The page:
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AsRock Fatality 990FX (CPU Throttling)

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Atomic View Drop Down
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Post Options Post Options   Thanks (0) Thanks(0)   Quote Atomic Quote  Post ReplyReply Direct Link To This Post Posted: 15 Jan 2016 at 12:43pm
Hey everyone,

I'm not looking to over clock my system haphazardly and so I am seeking expert Council from those in the know.
So I totally understand the concern from everyone involved here.
As mentioned already in my earlier posts I want to know the best/safest way to over clock my system to get as much performance out of the AMD CPU as I can.

I want to have the AMD CPU to run at the fastest frequency I can safely achieve at 100% 24/7.
Which is where my question about the CPU throttling question came from.
Even when I disabled AMD Power Saving, Cool and Quiet, Throttling the CPU speed was still throttling.

But anyway, here is a list of the specifications of my build.
(All the components except for the "HDD 2TB Western Digital" are brand new and purchased on the 21'st of December 2015).


CPU: AMD FX-6300
CPU Cooler: Deep Cool Maelstrom 120 (I have mounted (x2) 120mm fans of either said of the radiator which is sucking hot air outside of the case).
Motherboard: AsRock Fatality Killer 990 FX (BIOS Revision loaded is "P1.05" created on 08/04/2015)
RAM: Corsair 8Gb 2400 MHz modules (x2) = 16 Gb total
Graphics Card: Gigabyte G1 980 GTX 4GB
Power Supply: Corsair RM1000 (1000 Watt)
Case: Corsair Carbide Series "SPEC 02"
(OS Boot Drive) SSD: OCZ 240 Gb
(Drive for Programs, Games, Downloads etc) HDD: 2 TB Western Digital Black Series

For the Monitor I have a 24 Inch 1920 by 1080 (Ben Q - BL2410)


Edited by Atomic - 15 Jan 2016 at 1:15pm
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wardog View Drop Down
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Post Options Post Options   Thanks (0) Thanks(0)   Quote wardog Quote  Post ReplyReply Direct Link To This Post Posted: 15 Jan 2016 at 3:41pm
Originally posted by Atomic Atomic wrote:

I want to have the AMD CPU to run at the fastest frequency I can safely achieve at 100% 24/7.
Which is where my question about the CPU throttling question came from.
Even when I disabled AMD Power Saving, Cool and Quiet, Throttling the CPU speed was still throttling.

....

CPU Cooler: Deep Cool Maelstrom 120 (I have mounted (x2) 120mm fans of either said of the radiator which is sucking hot air outside of the case).


First thing you must do is safely and securely position a fan to blow over the VRM sink, the big black one that says Killer on it.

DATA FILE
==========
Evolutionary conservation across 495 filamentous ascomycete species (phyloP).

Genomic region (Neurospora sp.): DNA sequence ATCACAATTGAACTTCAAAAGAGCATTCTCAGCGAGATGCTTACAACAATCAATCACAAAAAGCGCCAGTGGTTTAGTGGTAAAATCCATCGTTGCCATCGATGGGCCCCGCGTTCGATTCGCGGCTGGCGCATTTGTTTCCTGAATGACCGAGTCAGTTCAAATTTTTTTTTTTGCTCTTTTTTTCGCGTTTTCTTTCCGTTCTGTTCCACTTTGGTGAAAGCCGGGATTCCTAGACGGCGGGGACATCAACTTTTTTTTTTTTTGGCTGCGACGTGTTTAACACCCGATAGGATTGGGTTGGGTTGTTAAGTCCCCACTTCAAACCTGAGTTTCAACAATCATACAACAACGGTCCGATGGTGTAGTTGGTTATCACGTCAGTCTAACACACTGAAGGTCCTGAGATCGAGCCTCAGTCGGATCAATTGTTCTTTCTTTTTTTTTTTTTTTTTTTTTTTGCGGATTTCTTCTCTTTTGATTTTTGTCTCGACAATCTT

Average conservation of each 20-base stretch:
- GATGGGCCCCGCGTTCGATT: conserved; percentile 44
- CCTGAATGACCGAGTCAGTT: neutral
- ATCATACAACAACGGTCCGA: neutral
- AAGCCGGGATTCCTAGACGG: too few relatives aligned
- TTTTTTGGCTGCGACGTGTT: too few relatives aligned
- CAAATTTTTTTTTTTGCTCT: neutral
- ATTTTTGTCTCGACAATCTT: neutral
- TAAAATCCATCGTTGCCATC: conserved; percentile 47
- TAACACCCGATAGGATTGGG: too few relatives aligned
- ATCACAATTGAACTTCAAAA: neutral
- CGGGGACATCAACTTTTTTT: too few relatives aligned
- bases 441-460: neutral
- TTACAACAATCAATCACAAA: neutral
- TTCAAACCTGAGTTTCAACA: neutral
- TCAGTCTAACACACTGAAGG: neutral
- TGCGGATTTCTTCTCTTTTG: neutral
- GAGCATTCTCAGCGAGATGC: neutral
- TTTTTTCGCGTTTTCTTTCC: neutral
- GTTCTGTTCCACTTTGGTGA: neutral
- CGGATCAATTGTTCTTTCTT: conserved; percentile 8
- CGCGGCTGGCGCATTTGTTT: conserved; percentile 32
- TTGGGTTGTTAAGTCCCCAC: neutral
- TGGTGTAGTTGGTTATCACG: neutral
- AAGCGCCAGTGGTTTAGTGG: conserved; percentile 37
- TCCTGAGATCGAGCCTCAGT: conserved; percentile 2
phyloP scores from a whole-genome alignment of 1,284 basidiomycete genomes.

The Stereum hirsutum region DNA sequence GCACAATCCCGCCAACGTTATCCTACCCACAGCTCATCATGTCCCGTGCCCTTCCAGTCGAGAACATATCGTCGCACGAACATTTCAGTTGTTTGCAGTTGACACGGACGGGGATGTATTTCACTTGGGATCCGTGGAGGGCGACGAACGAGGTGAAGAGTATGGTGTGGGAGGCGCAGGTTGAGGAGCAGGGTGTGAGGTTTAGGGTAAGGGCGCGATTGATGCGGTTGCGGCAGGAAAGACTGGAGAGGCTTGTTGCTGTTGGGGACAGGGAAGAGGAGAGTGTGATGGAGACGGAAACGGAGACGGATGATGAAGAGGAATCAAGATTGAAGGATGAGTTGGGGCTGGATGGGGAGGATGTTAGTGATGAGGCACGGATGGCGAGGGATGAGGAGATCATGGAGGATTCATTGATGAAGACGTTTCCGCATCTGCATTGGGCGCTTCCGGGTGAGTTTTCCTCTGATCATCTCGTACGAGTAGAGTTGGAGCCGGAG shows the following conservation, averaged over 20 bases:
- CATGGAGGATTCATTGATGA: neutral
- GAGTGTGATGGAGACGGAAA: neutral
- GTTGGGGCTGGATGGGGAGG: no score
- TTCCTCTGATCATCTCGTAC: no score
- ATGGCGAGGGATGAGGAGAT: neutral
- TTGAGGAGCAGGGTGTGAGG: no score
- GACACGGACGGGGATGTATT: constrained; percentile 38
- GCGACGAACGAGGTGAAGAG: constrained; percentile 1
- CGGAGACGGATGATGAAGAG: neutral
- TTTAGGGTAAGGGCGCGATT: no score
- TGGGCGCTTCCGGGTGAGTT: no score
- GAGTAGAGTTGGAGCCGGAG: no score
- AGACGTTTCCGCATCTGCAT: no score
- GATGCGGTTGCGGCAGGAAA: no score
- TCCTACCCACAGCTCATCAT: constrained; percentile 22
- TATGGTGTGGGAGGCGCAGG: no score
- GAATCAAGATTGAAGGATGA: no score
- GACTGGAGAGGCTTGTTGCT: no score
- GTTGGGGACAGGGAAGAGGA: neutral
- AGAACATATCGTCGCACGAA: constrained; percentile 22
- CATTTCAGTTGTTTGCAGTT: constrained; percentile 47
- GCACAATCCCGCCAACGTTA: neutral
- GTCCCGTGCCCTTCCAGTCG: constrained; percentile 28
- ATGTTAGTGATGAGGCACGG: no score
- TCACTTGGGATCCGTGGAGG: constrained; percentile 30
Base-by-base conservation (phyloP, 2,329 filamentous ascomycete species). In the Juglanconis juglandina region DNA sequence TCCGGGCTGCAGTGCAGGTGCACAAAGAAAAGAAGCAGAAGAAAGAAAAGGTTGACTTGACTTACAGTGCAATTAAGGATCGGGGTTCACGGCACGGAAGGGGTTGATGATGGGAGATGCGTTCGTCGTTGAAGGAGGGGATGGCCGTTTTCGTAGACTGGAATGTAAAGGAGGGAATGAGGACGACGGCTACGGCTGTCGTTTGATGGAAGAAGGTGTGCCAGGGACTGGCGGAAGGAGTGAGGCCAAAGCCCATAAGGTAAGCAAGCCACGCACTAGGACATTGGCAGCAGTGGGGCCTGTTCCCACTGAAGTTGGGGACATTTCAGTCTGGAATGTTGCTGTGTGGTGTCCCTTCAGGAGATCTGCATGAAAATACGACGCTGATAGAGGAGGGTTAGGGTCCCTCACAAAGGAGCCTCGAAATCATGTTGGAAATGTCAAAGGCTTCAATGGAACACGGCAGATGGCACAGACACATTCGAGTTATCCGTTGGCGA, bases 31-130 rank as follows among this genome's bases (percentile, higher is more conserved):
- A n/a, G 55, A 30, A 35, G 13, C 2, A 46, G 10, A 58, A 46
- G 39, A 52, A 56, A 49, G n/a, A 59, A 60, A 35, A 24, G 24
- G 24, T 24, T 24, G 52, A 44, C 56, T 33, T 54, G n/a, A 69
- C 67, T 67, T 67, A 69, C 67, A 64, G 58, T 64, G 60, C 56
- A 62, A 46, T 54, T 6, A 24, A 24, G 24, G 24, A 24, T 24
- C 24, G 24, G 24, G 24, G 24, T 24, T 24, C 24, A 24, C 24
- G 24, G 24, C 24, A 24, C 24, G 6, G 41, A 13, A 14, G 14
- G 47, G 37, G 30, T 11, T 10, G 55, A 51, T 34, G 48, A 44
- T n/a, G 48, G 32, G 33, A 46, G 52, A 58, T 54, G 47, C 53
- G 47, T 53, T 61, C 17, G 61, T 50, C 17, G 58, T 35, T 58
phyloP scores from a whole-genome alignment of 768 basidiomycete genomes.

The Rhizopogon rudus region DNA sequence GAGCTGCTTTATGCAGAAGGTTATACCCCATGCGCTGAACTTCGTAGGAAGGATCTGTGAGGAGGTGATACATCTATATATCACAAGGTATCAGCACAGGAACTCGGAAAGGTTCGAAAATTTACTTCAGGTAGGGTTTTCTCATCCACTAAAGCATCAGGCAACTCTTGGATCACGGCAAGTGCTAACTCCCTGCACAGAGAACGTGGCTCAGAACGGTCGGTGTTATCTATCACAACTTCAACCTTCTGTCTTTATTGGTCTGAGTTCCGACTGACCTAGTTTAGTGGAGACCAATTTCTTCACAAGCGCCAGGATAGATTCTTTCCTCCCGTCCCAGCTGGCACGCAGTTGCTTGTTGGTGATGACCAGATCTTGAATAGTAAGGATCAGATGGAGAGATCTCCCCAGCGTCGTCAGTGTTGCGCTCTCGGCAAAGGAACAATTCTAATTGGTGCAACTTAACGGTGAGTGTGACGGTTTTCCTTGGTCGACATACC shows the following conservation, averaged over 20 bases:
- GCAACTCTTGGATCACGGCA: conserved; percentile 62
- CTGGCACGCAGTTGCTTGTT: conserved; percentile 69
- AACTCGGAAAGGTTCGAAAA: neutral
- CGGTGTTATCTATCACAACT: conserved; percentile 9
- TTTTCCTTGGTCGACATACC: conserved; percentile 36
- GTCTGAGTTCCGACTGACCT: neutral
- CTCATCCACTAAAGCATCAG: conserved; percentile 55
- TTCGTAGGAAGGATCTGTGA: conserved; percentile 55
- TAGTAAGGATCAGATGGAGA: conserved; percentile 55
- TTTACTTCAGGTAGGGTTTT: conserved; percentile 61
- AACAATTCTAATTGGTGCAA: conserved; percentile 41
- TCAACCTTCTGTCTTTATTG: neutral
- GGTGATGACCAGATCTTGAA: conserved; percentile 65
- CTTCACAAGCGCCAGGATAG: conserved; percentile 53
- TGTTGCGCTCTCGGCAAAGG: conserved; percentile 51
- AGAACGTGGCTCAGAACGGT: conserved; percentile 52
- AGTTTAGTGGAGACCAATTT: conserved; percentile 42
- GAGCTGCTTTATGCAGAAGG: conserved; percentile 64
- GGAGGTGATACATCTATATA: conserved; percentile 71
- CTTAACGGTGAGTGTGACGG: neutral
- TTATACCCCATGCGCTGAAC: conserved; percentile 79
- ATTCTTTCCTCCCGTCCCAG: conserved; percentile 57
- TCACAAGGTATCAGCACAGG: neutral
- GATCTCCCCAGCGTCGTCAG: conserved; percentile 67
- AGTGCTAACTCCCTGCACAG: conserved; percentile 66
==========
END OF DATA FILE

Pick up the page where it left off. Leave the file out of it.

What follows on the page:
Water cooling removes any air flow over this that would otherwise be there when using a normal top-down OEM style air cooler.

This reason, and this alone, is most likely the cause of your throttling. The VRM's must have air blowing over them to cool them. For when they do heat up what you describe is a likely occurrence. Throttling.

While I cannot say with 100% certainty this IS your problem, from here where I sit with my knowledge of AMD boards/cpus this is most likely your issue.

And your only one I'll add. Nice system.

Post back when you get that fan jerry-rigged securely. For w/o that fan there is no point in moving forward. We'll proceed afterward.

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Atomic View Drop Down
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Post Options Post Options   Thanks (0) Thanks(0)   Quote Atomic Quote  Post ReplyReply Direct Link To This Post Posted: 18 Jan 2016 at 11:46pm
Hey Wardog,

If I am honest, that is a pretty big oversight by AsRock.
To design a motherboard titled as gaming and for this particular product not being able to handle a pre-set over clock included in the motherboard as one of it's features.
Just because the heat sink which covers the VRM's (The one with the Killer logo), is so poorly designed it is critically overheating and causing the system to loose stability.

There really should be better thermal dissipation on the VRM heatsink to allow for water cooling units to be installed without the need to have a dedicated fan to be jerry rigged to blow air directly over the top.

Am I wrong in saying that Asus or Gigabyte DO NOT have these same problems?


I can't figure out how to jerry rig the fan into the space right next to the VRM heatsink as the radiator is nearby.

So I am thinking either of these options:

1)
If only I could get an RMA or refund for the water Deep Cool cooling unit and get something else that will work better for this particular motherboard.
But how could I do that?
Is it the CPU coolers fault?

2)
Get a refund for the AsRock motherboard if AsROCK agree to raise an RMA for me and give authorisation for a swap by the place of purchase I got it from.
Can that be done?

3)
Have I made a mistake by going with AMD instead of INTEL for a gaming system?
If not, then why? :-(
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Post Options Post Options   Thanks (0) Thanks(0)   Quote WKjun Quote  Post ReplyReply Direct Link To This Post Posted: 19 Jan 2016 at 1:40am
Atomic,
 
VRM & chipset cooling is an oversight of many MB makers. BUT if your CPU throttles, it triggered its lifeline to keep its temp. down and save your chip! It is advisable NOT to turn off APM, which fortunately doesn't in your case. This is CPU-wise. MB-/VRM-wise there is no such safeguard and you may damage your board permanently, at least age your components faster, each time you overheat them.
 
Please accept the fact, that there is no guarantee of how much (or at all) you can OC any component and definetly the manufacturer has nothing to do with it, as OC'ing voids your warranty in most cases!
Think of that: It's like a car that redlines between 7000 and 8000 rpm. Just because its there, the maker does not suggest, support or is liable if you over-rev the engine. Overcoming the limiter is at your peril!
 
The next thing is, if you use a water-cooler, wo don't talk about enough air, but about air at all! There is no fan, passively cooling the surrounding components. These heatsinks are built to have passive cooling all the time. A distant case fan does not provide that.
As a consolation, I ran into the same mess some time ago, having bought two(!) of them, performing 15° wores than my air cooler...
I doubt whether AMD nor ASRock suggested a liquid cooler. They are some kind of press favourites for OC'ing, but you have learned that OC'ing is not in the mind of manufacturers. ;)
 
So much for that. Back to your issue.
 
Does it throttle even at default values? I didn't find that info yet.
 
Do you know it is the VRM temp. for sure?! What does HWMonitor say in idle and under load - are there any temp. values raising above 80° (60° for CPU, "package" or "core" temp.)? If so, cooling has to be better, regardless.
 
Originally posted by Atomic Atomic wrote:

Have I made a mistake by going with AMD instead of INTEL for a gaming system?